Starting at know points (hydrants, valves, booster pumps etc) 123 Locate It used a combination of Ground Penetrating Radar, Concrete Scanning, In-Pipe cameras/traceable sondes and Radio Frequency Detection technologies to locate, permanently mark and map the location of the fire mains. This was a tedious task, made harder by limited access. Using concrete cutting equipment and vacuum excavation, any unconfirmed pipes were safely located. The client engaged surveyors to map the locations for future reference.

Once the locations of the pipes were known, 123 Locate It then traversed the whole system with sensitive metal detection equipment, attempting to locate long-covered valves and in-ground hydrants. Many were located. Some old hydrants required replacement by the client.

Old valves were then ‘exercised’ by 123 Locate It technicians, using our mechanical valve tensioners to attempt to make them serviceable. Some were unable to be operated, despite many attempts. These required replacements by the client.

When all possible information on pipe and valve locations were established, 123 Locate It commenced leak testing of the entire fire main system.

Calibrated digital logging pressure gauges were deployed around the system. These gauges are remotely monitored in real time by our technicians on site. When pumped to test pressure, we noted a steady drop in pressure.

Initially, acoustic testing by 123 Locate It technicians identified that old valves at the end of the system were passing, allowing water pressure to escape into the old river feedline, which had not been deleted. These valves were removed and replaced and the old pipes to the river were finally deleted.

The pipe was again pressurised, and still, a constant (but reduced) pressure loss was noted,

123 Locate It technicians deployed digital correlating acoustic loggers to 30 points around the system. This allowed us to check the whole system in one overnight deployment, without the need to leave staff on site, dramatically reducing costs for the client. Several leaks were located on old mechanical fittings on the pipes. These were subsequently rectified by plumbers.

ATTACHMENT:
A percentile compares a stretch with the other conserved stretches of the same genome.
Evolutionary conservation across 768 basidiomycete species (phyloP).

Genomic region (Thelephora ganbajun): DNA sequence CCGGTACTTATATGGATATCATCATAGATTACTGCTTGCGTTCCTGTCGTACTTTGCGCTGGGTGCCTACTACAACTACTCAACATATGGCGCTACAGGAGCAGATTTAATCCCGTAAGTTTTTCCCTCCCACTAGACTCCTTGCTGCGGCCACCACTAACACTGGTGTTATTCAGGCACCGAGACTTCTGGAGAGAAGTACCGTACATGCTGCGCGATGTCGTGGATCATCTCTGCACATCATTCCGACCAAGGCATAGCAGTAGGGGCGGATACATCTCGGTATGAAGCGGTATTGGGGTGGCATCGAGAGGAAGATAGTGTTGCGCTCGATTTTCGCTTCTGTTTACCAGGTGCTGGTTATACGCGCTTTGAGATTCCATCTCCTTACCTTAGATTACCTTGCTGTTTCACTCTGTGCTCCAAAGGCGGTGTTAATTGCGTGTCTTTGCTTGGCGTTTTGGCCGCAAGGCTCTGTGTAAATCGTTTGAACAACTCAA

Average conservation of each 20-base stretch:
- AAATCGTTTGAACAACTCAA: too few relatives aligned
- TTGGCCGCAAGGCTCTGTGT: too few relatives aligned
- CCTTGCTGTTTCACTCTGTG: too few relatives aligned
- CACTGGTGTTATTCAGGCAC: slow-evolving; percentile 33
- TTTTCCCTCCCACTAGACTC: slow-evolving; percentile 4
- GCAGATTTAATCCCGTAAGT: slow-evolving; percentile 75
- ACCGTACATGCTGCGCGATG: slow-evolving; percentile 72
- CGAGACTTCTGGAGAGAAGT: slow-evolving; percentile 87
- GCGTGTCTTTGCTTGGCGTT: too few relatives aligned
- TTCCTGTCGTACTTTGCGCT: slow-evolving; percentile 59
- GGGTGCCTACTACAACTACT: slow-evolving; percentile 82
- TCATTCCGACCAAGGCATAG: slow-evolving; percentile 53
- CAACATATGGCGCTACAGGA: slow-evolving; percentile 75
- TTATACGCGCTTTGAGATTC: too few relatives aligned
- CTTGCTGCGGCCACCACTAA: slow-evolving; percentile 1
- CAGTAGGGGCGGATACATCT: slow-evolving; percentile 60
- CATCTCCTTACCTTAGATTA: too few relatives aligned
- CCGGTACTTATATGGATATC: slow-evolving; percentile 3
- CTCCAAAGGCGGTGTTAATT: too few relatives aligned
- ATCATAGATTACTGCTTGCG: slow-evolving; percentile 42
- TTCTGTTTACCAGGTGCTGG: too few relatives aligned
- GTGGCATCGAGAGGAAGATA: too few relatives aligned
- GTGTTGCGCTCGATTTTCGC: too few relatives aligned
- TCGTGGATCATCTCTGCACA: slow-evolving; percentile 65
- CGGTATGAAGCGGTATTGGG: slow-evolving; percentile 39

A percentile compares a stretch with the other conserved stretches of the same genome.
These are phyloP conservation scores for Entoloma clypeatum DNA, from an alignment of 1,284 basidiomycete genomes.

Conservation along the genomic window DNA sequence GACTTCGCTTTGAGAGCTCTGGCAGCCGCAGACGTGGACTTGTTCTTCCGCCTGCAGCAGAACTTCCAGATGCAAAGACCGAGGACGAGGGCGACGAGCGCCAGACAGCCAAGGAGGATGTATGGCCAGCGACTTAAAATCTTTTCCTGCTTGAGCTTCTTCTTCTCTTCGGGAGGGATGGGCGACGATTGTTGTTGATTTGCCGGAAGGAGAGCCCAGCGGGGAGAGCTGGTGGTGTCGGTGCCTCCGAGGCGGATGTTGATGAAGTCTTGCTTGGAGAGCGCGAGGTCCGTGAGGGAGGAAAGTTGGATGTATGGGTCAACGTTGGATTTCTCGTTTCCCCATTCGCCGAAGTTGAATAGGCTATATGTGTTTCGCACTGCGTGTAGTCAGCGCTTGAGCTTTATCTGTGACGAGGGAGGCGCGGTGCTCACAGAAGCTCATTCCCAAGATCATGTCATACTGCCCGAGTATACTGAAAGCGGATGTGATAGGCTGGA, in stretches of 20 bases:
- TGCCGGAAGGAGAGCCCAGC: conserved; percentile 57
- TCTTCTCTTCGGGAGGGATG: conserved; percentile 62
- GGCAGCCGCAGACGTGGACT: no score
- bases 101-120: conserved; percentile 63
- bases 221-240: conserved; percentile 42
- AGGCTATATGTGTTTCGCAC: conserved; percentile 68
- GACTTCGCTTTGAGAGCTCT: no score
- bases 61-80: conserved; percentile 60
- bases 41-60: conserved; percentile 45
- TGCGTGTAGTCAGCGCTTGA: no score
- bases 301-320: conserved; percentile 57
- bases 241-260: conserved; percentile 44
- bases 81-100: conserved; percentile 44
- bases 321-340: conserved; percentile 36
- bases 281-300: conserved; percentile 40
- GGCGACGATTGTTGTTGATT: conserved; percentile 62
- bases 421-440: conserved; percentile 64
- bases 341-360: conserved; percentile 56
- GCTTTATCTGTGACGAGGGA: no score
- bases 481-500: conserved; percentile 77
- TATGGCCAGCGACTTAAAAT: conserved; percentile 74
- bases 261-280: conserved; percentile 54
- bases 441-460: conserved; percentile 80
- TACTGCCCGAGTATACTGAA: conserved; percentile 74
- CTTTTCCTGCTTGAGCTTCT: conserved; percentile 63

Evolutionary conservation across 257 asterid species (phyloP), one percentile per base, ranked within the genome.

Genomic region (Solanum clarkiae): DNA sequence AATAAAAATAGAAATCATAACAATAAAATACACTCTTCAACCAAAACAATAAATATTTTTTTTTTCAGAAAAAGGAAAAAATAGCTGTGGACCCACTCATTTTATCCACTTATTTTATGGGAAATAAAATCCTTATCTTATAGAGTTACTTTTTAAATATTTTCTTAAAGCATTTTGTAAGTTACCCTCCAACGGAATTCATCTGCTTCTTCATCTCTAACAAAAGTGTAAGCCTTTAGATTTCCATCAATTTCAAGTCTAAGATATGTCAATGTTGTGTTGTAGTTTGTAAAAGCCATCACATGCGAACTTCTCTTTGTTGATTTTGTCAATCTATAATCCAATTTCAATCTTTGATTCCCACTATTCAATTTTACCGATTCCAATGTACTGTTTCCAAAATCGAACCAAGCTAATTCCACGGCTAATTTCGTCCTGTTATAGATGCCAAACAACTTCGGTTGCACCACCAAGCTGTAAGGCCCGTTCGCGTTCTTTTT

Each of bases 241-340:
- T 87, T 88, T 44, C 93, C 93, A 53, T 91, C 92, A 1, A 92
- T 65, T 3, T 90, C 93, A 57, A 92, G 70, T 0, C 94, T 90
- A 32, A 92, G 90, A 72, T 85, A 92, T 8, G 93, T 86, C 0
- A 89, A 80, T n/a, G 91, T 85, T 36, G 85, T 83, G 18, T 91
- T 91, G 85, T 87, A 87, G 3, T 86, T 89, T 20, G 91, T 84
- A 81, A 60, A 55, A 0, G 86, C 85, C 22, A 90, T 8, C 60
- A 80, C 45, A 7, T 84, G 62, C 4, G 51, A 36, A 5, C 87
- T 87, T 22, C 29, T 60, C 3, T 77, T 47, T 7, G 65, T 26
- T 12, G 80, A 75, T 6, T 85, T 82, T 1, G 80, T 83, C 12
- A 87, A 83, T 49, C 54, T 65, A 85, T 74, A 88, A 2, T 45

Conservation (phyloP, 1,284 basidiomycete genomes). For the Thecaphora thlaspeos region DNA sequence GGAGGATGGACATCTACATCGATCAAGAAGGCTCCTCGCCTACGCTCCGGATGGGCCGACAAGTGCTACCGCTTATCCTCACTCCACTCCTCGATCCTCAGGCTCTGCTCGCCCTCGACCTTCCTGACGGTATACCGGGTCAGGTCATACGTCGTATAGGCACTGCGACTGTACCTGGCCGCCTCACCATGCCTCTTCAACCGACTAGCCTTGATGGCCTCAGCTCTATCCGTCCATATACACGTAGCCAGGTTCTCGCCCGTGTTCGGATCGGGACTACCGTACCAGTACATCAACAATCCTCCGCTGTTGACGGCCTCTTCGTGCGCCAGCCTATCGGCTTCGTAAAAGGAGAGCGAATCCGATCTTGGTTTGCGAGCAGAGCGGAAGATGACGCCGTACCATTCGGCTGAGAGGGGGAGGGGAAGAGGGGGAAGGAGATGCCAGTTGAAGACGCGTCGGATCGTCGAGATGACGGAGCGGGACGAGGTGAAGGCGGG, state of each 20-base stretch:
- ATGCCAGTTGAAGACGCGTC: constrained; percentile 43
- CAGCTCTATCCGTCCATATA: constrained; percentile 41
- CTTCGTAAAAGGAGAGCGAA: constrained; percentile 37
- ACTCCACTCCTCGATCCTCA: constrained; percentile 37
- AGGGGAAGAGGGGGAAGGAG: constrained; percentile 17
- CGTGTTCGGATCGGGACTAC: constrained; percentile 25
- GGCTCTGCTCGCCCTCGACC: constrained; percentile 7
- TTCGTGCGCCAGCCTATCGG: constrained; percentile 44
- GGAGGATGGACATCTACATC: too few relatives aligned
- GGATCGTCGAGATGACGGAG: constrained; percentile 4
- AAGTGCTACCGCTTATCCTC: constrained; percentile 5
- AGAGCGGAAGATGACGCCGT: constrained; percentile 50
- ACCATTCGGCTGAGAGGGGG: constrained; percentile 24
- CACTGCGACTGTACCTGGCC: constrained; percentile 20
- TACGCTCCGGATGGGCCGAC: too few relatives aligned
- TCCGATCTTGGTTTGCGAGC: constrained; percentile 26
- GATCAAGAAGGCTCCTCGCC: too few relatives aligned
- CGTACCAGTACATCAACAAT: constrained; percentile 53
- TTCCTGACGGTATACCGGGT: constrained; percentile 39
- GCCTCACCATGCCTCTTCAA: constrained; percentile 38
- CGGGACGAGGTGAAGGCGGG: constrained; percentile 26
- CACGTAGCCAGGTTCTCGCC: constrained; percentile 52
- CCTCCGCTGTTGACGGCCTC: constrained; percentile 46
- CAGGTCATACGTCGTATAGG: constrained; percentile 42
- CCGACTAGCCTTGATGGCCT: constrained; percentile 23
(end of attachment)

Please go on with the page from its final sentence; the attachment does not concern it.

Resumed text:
123 Locate It recommended the addition of some new valves to allow isolation of sections of the pipe for maintenance/testing. We also acoustically tested all old valves using pressure differentials to determine in any would not shut off. Some original valves required replacement. Some were cleared of debris by 123 Locate It technicians.

Again, the system was pumped to test pressure and again there was a pressure drop. Step pressure tests of the system were then carried out, shutting off individual sections of the pipe to establish which sections were leaking.

Once leaking sections were identified, acoustic data logging was utilised to locate the last remaining leaks which were rectified.


  • The client now has a fully operable and compliant system.
  • There is full knowledge of the fire mains.
  • Future expansions can be designed with certainty.
  • There are no cross-connections or unused lines.

123 Locate Itunderground pipe location services and asset location services.  Only 123 Locate It has the expertise, experience and the technologies to carry out this complex project.



Let our qualified and experienced underground service locators help you find underground pipes.

Call 123 Locate It on

0421 624 794 or send us an email.